What is FibroScan testing?
FibroScan testing can assess the different degrees of liver scarring (fibrosis) and fat build-up in
the liver. The technical term of this procedure is Transient elastography, and it is a non-invasive
procedure performed by physicians to examine and evaluate the liver for diseases that might
affect the liver’s function.
The procedure is recommended when the Gastrointestinal Specialist (GI) wants to address
common symptoms of liver disease. A FibroScan may be ordered when the patient exhibits mild
to late-stage liver problems.
What is involved in this test?
This process is usually done alongside blood work and diagnostic imaging to get a more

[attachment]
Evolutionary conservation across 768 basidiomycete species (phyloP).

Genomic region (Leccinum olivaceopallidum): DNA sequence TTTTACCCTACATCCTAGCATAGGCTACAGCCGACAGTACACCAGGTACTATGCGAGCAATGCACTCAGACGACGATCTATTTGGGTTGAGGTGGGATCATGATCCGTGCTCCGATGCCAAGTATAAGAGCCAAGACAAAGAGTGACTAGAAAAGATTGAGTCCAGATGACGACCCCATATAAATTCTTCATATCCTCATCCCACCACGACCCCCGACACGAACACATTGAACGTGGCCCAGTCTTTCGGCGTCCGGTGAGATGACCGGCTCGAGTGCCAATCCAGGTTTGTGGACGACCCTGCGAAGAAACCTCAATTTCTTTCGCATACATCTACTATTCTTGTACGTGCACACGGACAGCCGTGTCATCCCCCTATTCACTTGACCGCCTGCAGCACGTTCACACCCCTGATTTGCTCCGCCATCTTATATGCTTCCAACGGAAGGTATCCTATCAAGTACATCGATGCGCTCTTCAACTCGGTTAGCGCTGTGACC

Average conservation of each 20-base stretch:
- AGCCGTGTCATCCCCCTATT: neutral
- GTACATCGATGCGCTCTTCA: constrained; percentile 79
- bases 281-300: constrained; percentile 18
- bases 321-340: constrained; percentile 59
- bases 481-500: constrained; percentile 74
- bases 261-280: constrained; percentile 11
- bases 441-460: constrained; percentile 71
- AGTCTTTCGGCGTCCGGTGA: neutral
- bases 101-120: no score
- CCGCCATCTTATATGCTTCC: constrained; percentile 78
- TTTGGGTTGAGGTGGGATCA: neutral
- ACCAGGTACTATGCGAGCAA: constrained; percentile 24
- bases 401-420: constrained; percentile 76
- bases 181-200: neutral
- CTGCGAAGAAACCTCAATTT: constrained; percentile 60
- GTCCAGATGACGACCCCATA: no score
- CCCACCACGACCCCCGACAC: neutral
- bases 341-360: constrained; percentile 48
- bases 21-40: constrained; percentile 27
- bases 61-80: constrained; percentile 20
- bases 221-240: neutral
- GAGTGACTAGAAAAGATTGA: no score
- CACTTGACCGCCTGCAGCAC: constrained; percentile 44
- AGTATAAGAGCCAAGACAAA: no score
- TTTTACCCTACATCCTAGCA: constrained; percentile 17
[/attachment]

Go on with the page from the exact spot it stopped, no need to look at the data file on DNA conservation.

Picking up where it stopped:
thorough evaluation of the liver’s condition.
Preparing for the Procedure
The patient will lie flat on the examination table as the sonographer passes the FibroScan
imaging wand over the upper right abdominal area, right under the ribs. This is a generally
comfortable procedure and typically takes 15 minutes or less to conduct.
The imaging wand emits several pulses directly into the liver, calculating the rate at which the
ultrasound waves pass through the liver tissue.
What can I expect after the FibroScan Test?
The FibroScan produces a numerical output that translates to the level of fat that has built up in
the liver (also known as controlled attenuation parameter or CAP) in addition to the fibrosis
A higher CAP score demonstrates a higher degree of steatosis (fatty change) and a more serious
degree of fatty liver.
A follow-up appointment would be scheduled with a GI, and they will go over possible options
By: New York Gastroenteroloy
Published: Sep 26th, 2022
Last Reviewed: Sep 26th, 2022
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